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Canadian dollar seen losing upside momentum over coming year: Reuters poll

TORONTO (Reuters) - The Canadian dollar, last year’s top-performing G10 currency, will shift into a sideways trading pattern this year as the domestic economy softens and the recent boost from easing trade tensions fades, a Reuters poll showed.

FILE PHOTO: A Canadian dollar coin, commonly known as the "Loonie", is pictured in this illustration picture taken in Toronto, January 23, 2015. REUTERS/Mark Blinch

The currency rallied 5% against the U.S. dollar in 2019, with about half that gain accumulated in the final few weeks of the year as signs emerged of recovery in the global economy and as the United States and China moved toward an interim trade deal.

Canada is a major exporter of oil and other commodities so its economy is more dependent on trade than some other countries, including the United States.

“Risks decreased significantly at the end of 2019, which helped the loonie and several other currencies. We do not expect another significant reduction in risks in 2020,” said Hendrix Vachon, a senior economist at Desjardins. “We prefer to bet on a fairly flat trajectory for the currency for the short term.”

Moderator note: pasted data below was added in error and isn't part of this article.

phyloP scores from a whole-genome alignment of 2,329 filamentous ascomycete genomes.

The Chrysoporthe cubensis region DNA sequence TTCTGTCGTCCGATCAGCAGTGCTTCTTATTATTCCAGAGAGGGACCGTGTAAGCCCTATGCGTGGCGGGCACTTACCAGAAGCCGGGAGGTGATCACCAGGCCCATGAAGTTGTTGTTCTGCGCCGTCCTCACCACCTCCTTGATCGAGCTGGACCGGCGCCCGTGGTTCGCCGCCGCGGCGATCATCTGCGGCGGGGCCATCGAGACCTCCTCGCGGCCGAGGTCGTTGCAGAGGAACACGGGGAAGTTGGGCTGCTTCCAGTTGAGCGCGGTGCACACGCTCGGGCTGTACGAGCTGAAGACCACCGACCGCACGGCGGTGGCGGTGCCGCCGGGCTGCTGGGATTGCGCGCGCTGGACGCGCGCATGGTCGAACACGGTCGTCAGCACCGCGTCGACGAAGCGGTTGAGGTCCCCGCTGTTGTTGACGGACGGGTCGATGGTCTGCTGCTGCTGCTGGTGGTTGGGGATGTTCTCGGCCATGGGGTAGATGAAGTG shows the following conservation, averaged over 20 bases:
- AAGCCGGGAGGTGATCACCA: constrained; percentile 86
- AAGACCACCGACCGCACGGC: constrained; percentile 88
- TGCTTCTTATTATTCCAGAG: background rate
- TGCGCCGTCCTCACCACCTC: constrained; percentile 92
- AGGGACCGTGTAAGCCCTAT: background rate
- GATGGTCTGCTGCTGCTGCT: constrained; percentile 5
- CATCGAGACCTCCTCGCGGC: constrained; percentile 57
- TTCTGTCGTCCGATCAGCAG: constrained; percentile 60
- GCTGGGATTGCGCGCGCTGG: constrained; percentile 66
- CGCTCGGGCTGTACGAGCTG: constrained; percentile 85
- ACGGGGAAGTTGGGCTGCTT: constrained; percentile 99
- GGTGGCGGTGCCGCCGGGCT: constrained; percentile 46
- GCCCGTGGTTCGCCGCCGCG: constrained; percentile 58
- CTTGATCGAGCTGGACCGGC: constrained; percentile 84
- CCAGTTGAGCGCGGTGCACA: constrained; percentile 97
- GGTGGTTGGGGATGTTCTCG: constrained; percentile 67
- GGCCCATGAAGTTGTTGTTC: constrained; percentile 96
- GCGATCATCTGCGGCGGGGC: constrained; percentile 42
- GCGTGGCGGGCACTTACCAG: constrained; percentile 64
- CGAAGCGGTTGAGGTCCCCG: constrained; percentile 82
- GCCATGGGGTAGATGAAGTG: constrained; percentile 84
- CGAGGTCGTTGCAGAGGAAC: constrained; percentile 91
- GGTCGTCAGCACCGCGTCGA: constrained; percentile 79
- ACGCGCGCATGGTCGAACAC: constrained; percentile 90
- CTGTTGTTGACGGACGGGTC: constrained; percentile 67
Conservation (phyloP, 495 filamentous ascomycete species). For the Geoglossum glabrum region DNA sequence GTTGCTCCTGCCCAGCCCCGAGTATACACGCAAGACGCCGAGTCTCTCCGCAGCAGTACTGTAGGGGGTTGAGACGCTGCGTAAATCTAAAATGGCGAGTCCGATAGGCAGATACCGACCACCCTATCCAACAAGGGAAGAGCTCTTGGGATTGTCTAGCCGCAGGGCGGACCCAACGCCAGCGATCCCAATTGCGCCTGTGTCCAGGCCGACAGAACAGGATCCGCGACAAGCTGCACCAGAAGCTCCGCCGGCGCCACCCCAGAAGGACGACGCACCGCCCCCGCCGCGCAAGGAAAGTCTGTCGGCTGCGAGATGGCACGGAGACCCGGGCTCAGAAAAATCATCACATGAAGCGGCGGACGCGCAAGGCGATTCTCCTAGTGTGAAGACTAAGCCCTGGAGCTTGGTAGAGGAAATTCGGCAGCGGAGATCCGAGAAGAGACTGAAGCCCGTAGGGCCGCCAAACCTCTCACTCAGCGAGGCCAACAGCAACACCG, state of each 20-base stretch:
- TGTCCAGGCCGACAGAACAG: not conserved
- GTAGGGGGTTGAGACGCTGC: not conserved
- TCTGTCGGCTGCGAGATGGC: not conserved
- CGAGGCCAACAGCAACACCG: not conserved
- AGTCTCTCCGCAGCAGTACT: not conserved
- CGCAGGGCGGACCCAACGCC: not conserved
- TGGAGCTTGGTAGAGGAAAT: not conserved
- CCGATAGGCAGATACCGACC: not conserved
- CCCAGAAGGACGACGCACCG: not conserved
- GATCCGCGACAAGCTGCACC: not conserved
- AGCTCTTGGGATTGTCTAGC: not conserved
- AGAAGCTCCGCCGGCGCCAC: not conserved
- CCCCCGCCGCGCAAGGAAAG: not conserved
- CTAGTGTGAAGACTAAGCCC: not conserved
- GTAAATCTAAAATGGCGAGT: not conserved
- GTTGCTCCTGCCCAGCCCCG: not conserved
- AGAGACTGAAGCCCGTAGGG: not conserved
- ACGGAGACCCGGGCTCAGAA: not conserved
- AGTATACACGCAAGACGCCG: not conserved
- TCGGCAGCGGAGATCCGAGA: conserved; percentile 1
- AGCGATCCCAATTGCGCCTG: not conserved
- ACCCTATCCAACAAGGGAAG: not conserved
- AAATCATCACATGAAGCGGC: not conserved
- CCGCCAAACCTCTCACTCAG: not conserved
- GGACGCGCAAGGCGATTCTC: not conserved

The poll of over 40 currency analysts showed they expect the loonie to weaken 0.5% to 1.31 per U.S. dollar, or 76.34 U.S. cents, in three months, from 1.30 earlier on Thursday. It is then expected to strengthen to 1.30 in one year, matching the forecast in December’s poll.

The projected loss of upside momentum for the loonie comes after recent data pointed to a slowdown in the domestic economy that could keep the door open to a Bank of Canada interest rate cut. Last year, the central bank left its benchmark rate on hold at 1.75% amid easing by some of its major peers, including the Federal Reserve and the European Central Bank.

Data in recent weeks has showed Canada’s economy shrank 0.1% in October and shed more than 70,000 jobs in November. The December employment report is due on Friday.

Some economists are projecting annualized growth of less than 1% for the fourth quarter. In October, the Bank of Canada projected fourth quarter growth of 1.3%.

“We believe that restrained exports and business investment will feed into the weaker growth dynamic and set the stage for a BoC rate cut in Q2 (the second quarter), most likely in April,” said George Davis, chief technical strategist at RBC Capital Markets.

A Reuters poll in November showed four of the top five major Canadian banks expected the BoC to cut rates at least once by end-2020. Money markets see about a 50% chance of an ease over the same period.BOCWATCH

Polling and analysis by Indradip Ghosh, Sumanto Mondal and Tushar Goenka in BENGALURU; Editing by Ross Finley and Chizu Nomiyama

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